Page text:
Charlie was finished with high school [in 1951] and he and two friends [Tyler Abell and Bob Alvord] decided to drive to the state of Washington to work in the “pea fields.” I’m not all that certain that there really are “pea fields” in Washington! We were living in Fremont, Ohio and then boys stopped by for some “real” food. As I remember, they got to California, but never to the “pea fields!”
The next big hurdle for Charlie was Dartmouth College. Everyone felt positive that this young man was on his way to grabbing life by the horns! As it turned out, Charlie was at Dartmouth one year and was then welcomed into the U.S. Army. To say that Charlie and the Army did not see eye to eye is a gigantic understatement! He survived basic training and was eventually assigned to the European theater. I may be a bit fuzzy on this, but I believe he ended up being in Austria. He reunited with a friend [Tyler Abell] from St. Albans and skied in St. Moritz, Switzerland (not a shabby “leave.”) He also worked with the radio division and found and interest for himself, too.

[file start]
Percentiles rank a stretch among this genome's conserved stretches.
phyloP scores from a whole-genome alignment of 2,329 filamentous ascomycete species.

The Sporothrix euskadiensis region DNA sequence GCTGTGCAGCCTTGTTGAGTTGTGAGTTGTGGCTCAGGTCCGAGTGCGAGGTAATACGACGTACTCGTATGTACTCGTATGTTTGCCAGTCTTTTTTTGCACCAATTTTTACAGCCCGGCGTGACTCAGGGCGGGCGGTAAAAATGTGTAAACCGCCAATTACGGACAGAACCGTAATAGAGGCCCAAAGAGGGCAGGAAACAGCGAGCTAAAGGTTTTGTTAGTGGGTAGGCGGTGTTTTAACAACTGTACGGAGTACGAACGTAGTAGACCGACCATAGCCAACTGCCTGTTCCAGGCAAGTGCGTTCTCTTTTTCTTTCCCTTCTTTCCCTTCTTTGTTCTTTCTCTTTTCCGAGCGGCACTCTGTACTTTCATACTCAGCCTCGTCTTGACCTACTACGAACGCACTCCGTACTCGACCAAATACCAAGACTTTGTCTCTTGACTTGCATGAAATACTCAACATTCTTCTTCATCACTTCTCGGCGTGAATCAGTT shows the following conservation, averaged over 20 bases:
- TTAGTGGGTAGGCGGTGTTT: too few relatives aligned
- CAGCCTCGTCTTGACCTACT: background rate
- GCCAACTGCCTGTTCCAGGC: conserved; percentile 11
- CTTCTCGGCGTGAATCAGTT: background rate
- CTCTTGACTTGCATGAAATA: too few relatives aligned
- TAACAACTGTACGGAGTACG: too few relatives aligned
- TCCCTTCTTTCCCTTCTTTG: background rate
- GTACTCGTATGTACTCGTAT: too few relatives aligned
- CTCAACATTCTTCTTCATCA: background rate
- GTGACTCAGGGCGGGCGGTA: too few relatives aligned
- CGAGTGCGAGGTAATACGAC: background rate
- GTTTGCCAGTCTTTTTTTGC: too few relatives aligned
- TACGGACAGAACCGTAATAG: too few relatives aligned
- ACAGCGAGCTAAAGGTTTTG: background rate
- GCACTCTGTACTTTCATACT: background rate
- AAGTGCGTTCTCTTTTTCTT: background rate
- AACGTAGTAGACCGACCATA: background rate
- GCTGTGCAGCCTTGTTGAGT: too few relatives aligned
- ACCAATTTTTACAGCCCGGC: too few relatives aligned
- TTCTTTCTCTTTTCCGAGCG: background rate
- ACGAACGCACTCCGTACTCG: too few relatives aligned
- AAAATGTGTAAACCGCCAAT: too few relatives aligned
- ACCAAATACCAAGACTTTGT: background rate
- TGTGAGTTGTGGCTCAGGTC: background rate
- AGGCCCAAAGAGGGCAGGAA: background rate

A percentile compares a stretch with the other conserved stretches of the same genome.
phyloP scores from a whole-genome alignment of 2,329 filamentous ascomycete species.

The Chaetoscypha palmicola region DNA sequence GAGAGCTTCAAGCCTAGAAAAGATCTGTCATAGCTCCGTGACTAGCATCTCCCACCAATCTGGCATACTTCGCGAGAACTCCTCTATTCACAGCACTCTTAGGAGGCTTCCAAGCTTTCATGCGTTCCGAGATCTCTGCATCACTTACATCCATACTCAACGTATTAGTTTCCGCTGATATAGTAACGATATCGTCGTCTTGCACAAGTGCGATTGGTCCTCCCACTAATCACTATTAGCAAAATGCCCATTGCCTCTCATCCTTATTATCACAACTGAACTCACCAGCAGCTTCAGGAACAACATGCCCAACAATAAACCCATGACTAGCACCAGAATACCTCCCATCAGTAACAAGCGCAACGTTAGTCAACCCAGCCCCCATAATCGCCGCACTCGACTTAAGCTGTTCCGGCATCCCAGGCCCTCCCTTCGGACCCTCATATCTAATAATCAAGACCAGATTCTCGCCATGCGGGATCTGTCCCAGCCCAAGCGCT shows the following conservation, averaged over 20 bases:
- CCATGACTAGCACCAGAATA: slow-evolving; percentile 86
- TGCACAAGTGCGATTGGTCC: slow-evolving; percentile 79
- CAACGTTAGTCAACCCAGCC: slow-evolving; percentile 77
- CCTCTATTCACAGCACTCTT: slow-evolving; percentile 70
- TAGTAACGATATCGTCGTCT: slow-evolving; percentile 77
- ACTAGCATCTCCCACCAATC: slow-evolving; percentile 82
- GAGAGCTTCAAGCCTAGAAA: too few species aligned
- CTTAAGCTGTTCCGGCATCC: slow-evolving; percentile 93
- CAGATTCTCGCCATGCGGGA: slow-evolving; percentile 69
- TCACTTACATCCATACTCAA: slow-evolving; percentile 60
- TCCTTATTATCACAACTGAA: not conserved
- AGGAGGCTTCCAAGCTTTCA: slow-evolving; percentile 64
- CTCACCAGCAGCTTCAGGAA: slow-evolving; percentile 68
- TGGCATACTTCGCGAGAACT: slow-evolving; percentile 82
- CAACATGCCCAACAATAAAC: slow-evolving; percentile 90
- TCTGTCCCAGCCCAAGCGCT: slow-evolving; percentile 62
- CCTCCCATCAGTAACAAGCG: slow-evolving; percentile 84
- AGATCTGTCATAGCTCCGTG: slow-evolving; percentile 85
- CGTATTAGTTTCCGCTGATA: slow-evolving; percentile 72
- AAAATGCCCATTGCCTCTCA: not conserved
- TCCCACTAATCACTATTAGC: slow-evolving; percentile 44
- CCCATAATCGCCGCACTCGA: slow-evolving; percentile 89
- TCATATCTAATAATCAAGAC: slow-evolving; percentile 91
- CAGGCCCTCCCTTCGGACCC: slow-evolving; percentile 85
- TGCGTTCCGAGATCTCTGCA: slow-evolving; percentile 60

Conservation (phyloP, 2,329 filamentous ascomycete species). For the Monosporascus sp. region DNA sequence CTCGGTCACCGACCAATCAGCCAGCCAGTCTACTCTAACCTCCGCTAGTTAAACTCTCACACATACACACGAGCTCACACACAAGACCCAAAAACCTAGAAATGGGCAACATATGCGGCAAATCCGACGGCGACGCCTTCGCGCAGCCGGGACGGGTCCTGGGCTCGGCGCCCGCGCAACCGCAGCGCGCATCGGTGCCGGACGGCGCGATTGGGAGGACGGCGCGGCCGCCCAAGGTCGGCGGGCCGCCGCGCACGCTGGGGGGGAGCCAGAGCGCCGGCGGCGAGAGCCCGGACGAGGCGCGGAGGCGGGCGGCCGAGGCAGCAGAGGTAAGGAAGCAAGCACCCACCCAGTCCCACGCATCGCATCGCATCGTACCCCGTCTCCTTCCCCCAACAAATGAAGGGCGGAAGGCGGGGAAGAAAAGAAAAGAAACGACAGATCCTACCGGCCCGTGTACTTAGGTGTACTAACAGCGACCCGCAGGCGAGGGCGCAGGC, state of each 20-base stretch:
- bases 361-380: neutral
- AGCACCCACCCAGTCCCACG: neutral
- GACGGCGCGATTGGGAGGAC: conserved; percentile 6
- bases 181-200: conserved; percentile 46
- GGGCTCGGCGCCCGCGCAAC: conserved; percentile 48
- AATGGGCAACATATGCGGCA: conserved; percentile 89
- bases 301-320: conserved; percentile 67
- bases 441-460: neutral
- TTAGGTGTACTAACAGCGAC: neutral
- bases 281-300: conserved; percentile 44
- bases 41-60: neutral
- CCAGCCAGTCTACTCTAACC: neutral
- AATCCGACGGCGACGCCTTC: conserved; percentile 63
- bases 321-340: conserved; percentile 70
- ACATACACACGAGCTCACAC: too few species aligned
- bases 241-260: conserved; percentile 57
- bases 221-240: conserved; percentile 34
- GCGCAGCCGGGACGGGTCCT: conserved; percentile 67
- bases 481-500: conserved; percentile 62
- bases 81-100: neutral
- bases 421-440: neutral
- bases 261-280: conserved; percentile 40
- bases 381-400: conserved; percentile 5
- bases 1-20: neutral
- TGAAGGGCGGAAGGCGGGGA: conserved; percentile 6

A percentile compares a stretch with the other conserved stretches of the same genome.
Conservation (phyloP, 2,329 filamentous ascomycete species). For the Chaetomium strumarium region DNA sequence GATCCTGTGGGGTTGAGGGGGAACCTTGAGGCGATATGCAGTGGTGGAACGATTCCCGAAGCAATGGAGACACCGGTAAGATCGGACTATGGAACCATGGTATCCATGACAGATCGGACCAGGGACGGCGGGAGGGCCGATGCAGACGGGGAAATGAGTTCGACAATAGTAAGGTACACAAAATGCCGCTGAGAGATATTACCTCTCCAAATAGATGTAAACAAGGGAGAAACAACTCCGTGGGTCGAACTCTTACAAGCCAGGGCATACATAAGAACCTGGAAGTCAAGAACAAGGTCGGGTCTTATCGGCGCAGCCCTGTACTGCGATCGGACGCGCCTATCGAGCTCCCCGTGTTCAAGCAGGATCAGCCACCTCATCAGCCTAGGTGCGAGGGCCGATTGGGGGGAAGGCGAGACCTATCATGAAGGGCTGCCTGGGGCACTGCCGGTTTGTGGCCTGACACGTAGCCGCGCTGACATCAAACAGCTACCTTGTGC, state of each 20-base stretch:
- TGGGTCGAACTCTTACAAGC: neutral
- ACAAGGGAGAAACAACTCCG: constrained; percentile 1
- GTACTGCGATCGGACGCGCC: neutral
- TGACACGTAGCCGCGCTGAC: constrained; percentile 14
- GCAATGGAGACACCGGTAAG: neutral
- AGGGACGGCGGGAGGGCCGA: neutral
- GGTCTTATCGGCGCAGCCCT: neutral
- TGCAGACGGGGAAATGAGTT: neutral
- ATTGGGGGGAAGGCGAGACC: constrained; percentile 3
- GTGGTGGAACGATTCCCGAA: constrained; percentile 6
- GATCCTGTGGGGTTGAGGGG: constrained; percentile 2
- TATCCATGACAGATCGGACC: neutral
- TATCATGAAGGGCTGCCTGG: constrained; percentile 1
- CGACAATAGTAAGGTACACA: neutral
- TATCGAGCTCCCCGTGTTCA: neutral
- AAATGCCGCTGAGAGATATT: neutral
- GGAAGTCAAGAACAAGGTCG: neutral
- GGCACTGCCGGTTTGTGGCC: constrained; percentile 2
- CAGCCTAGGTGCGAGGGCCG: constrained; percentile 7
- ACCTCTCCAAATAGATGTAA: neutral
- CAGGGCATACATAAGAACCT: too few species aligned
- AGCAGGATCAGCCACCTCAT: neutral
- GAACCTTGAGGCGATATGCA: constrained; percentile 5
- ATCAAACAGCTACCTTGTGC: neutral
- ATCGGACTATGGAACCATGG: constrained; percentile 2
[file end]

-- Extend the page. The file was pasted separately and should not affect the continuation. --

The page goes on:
It was during this time that Uncle Dyp became quite ill. Arrangements had been made for Charlie to have a leave to come home to see his father, but U. Dyp slipped away before Charlie reached Washington. It was a blow to all of our family because it was unexpected. Dyp was successful in his work in Washington, in his mid fifties, and the first of that generation to pass on. We all congregated in Ava and we truly grieved. Charlie was discharged from the Army soon afterwards.
Helen and Charlie’s way of life was completely changed. The Washington apartment was sub-let for a while (I think) and Helen and Charlie came to Ava. Charlie finished his basics [sophomore semester] at Southern Illinois University, which was quite near [in Carbondale]. He decided to go to school at Columbia University in New York because they offered a speech and drama degree which appealed to Charlie. There is no doubt that if Uncle Dyp were alive, Charlie could not have made that choice. Aunt Helen approved and she went back to Washington to be near Charlie.